She also has a blow dryer but its 110v (so non dual?) and I don't think that is safe to plug into a UK/EU outlet (Becasue they push 220v?).

Lastly, with this item, at night time can we let say use the 2 USB slots for our phones and the one AC/plug slot for our laptop no problem?



u/tas121790 · 4 pointsr/travel

Ive been in one hostel in 4 months that had USB power outlets. Simply put, no hostels dont offer this. Just buy adapters now cause theyre cheaper on amazon than in the stores. I guarantee you will be buying them within a day once you get to your destination.

I bought a pack on amazon for 8 bucks that has all the adapters you will need in every country you go to.

Id say ditch the solar panel (unless you plan on camping a lot) and keep the USB battery pack. Battery packs are extremely useful if your hostel is short on plugs or youre on a long train/bus/plane that has no outlets.

u/MarkVII88 · 2 pointsr/travel

I have traveled to Ireland, Iceland, UK, Netherlands, Vietnam, Costa Rica, Italy, Dominican Republic, and the Cayman Islands with the travel power adapter listed below. I highly recommend.


u/subcosm · 1 pointr/travel

Read Vagabonding by Rolf Potts, as soon as possible. It’s full of useful advice for travel, especially solo travel.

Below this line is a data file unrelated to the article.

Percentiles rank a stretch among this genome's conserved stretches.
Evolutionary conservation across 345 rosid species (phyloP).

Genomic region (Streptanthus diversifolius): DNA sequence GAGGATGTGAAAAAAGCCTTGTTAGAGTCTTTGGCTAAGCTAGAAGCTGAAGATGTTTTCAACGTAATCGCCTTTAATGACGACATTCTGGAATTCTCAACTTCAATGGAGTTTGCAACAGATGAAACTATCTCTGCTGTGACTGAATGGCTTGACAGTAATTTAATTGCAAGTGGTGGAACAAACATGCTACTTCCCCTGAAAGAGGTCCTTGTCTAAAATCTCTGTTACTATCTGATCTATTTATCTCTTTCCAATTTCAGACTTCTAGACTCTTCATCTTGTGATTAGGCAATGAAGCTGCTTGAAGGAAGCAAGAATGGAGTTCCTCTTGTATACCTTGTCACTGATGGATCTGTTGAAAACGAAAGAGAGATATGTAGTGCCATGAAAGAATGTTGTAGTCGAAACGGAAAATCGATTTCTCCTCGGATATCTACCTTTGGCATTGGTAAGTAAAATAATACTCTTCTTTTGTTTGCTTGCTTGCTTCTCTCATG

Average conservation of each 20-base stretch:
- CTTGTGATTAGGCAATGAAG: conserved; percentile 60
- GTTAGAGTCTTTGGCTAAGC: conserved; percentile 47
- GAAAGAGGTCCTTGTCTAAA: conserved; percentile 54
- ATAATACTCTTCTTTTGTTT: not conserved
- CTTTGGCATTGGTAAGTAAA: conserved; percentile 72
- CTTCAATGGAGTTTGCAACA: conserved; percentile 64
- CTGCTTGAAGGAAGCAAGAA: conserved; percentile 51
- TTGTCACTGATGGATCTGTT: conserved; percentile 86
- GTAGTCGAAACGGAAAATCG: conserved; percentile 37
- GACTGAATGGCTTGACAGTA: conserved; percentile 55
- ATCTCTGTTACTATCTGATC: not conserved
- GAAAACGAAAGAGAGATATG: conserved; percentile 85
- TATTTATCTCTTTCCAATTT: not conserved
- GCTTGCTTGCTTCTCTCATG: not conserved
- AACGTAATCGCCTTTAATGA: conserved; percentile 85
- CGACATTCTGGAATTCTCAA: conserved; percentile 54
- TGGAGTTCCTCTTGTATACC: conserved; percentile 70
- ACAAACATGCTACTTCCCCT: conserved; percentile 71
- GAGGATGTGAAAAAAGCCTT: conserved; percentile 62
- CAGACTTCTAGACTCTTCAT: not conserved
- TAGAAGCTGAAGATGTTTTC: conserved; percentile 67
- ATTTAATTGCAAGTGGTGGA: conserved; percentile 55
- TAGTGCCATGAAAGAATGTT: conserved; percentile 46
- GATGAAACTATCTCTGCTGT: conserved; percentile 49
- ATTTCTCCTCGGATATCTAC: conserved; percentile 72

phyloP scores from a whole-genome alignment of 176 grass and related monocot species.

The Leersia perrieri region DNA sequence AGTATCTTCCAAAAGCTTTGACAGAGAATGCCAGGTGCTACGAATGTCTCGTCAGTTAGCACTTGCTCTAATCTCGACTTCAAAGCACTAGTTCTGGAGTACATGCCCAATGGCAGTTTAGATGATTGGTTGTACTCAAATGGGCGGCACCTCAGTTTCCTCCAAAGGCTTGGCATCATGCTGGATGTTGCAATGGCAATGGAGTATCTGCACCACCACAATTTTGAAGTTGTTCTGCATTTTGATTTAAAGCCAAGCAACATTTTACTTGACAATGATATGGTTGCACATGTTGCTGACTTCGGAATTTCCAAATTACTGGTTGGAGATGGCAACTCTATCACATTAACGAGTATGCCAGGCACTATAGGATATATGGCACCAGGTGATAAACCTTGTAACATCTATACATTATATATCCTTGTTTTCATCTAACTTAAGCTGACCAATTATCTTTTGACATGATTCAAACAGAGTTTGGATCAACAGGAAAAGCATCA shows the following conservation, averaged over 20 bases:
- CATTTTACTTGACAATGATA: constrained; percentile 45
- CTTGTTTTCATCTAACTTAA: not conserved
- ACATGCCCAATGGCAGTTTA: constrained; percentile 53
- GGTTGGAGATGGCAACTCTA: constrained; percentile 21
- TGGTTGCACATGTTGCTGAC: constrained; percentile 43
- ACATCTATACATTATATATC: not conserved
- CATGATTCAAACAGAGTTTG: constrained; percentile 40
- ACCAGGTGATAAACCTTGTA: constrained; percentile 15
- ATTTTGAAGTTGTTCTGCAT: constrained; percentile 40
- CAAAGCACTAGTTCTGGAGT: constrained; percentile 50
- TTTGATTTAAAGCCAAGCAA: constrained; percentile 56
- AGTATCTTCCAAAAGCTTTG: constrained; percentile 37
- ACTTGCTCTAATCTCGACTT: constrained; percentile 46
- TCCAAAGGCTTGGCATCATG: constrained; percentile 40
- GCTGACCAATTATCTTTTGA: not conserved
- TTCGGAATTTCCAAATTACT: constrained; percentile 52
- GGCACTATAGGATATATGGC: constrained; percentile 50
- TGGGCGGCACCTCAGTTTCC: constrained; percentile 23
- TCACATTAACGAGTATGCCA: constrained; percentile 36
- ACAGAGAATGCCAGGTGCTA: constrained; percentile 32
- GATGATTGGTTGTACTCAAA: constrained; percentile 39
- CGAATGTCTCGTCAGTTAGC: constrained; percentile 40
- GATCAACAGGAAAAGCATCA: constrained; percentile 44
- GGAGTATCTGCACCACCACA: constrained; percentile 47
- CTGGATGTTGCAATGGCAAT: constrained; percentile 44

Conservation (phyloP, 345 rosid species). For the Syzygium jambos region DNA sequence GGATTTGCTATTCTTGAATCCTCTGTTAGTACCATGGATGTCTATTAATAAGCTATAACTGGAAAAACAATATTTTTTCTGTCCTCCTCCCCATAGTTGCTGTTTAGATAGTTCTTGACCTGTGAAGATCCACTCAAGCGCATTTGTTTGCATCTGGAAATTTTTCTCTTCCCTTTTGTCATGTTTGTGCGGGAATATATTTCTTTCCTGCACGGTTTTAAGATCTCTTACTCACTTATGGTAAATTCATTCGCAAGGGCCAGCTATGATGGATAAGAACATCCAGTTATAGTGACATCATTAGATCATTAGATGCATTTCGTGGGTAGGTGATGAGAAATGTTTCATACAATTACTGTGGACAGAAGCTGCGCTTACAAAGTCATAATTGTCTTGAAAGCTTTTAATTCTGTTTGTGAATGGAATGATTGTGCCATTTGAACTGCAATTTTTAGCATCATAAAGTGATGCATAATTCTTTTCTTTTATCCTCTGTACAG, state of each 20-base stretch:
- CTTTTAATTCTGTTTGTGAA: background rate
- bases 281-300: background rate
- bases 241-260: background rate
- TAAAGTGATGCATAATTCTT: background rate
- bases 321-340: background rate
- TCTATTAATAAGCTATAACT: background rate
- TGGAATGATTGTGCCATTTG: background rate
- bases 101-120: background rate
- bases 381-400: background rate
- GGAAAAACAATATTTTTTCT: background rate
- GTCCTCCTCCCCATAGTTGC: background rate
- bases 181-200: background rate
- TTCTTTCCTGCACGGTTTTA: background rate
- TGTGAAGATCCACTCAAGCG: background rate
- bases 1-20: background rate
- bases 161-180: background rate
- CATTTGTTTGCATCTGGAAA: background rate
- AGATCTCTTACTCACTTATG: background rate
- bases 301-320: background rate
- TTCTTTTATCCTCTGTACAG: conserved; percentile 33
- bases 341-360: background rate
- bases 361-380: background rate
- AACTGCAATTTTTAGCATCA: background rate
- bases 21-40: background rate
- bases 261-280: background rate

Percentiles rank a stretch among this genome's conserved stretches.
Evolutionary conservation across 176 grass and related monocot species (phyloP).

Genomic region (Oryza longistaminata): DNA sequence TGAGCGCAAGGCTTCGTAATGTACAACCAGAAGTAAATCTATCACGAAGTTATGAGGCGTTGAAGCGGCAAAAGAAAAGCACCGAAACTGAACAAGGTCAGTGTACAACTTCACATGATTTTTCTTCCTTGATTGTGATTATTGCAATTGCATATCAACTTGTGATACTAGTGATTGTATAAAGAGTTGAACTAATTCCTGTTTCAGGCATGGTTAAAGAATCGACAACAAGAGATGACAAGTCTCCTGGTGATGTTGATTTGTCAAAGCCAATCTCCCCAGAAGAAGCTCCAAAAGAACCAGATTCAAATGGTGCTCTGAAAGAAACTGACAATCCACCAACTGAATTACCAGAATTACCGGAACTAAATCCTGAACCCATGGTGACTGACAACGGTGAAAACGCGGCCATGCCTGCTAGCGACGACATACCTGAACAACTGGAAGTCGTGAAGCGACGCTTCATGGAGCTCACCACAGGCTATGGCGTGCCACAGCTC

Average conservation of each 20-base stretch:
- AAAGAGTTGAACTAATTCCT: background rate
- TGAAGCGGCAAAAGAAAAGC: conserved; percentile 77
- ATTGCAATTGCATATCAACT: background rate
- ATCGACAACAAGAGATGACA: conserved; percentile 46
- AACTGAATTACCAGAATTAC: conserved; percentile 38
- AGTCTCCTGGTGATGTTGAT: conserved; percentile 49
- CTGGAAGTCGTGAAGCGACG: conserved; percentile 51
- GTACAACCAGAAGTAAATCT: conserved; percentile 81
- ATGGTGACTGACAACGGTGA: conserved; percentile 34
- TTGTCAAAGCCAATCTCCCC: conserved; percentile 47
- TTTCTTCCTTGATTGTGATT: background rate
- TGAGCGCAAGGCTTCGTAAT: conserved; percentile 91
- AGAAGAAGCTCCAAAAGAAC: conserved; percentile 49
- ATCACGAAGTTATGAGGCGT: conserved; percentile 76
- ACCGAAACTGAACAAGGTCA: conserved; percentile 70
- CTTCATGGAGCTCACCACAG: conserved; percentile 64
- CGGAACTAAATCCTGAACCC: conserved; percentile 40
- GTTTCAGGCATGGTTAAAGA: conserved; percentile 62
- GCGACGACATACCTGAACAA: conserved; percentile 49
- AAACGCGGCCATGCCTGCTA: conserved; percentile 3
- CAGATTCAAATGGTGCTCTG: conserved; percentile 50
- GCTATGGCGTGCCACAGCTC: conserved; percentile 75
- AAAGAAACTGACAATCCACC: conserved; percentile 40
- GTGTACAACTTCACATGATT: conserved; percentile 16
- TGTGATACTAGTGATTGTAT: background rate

u/el_benhameen · 1 pointr/travel

Also, check out this book. A nice guide/inspiration for the whole getting rid of stuff and focusing on travel thing.

u/sthsthsth · 2 pointsr/travel

Its easiest to buy one of these:

It has all the combinations of in/out you'll need all over the world.

Reminder that this won't work for hair dryers or hair straighteners.

u/VagabondVivant · 24 pointsr/travel

I actually went in the opposite direction, favoring compactness over convenience. I just use a 3-outlet tap combined with the power adapter for whatever country I'm in.

I've never had issues fitting things on the outlet tap and it packs up to a tiny size.

u/[deleted] · 1 pointr/travel

>Is there a book or something that'll help with this stuff?

Yes there is. This book is incredible for the first time traveler.

u/Canlurker · 2 pointsr/travel

Get this book I wish I would have read this book before I went to Thailand.

u/Up2Eleven · 2 pointsr/travel